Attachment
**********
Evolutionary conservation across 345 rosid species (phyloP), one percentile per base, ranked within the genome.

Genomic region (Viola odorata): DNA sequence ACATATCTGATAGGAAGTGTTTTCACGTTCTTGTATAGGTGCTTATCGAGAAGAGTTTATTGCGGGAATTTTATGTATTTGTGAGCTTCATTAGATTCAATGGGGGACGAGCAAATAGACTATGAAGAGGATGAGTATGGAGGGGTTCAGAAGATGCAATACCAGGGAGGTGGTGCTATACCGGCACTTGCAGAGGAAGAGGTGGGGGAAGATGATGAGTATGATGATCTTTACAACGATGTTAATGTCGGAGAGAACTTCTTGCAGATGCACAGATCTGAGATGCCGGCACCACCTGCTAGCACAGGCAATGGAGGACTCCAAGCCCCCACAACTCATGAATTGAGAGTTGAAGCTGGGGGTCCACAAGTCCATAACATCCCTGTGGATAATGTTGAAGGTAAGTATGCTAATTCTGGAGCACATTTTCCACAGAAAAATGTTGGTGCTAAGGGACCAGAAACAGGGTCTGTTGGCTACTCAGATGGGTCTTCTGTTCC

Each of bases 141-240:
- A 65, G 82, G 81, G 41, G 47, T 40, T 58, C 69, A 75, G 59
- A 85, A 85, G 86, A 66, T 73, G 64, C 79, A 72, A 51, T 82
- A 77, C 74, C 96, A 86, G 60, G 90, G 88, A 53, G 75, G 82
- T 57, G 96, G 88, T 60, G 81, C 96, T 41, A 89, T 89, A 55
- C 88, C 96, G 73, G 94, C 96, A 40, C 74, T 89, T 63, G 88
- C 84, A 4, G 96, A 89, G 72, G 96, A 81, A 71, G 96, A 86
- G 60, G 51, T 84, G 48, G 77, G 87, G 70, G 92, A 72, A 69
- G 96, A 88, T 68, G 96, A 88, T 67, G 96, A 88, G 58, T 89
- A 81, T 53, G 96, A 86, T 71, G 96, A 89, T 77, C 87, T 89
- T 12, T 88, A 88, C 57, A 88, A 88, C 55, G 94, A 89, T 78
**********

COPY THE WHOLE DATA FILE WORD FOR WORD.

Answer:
Evolutionary conservation across 345 rosid species (phyloP), one percentile per base, ranked within the genome.

Genomic region (Viola odorata): DNA sequence ACATATCTGATAGGAAGTGTTTTCACGTTCTTGTATAGGTGCTTATCGAGAAGAGTTTATTGCGGGAATTTTATGTATTTGTGAGCTTCATTAGATTCAATGGGGGACGAGCAAATAGACTATGAAGAGGATGAGTATGGAGGGGTTCAGAAGATGCAATACCAGGGAGGTGGTGCTATACCGGCACTTGCAGAGGAAGAGGTGGGGGAAGATGATGAGTATGATGATCTTTACAACGATGTTAATGTCGGAGAGAACTTCTTGCAGATGCACAGATCTGAGATGCCGGCACCACCTGCTAGCACAGGCAATGGAGGACTCCAAGCCCCCACAACTCATGAATTGAGAGTTGAAGCTGGGGGTCCACAAGTCCATAACATCCCTGTGGATAATGTTGAAGGTAAGTATGCTAATTCTGGAGCACATTTTCCACAGAAAAATGTTGGTGCTAAGGGACCAGAAACAGGGTCTGTTGGCTACTCAGATGGGTCTTCTGTTCC

Each of bases 141-240:
- A 65, G 82, G 81, G 41, G 47, T 40, T 58, C 69, A 75, G 59
- A 85, A 85, G 86, A 66, T 73, G 64, C 79, A 72, A 51, T 82
- A 77, C 74, C 96, A 86, G 60, G 90, G 88, A 53, G 75, G 82
- T 57, G 96, G 88, T 60, G 81, C 96, T 41, A 89, T 89, A 55
- C 88, C 96, G 73, G 94, C 96, A 40, C 74, T 89, T 63, G 88
- C 84, A 4, G 96, A 89, G 72, G 96, A 81, A 71, G 96, A 86
- G 60, G 51, T 84, G 48, G 77, G 87, G 70, G 92, A 72, A 69
- G 96, A 88, T 68, G 96, A 88, T 67, G 96, A 88, G 58, T 89
- A 81, T 53, G 96, A 86, T 71, G 96, A 89, T 77, C 87, T 89
- T 12, T 88, A 88, C 57, A 88, A 88, C 55, G 94, A 89, T 78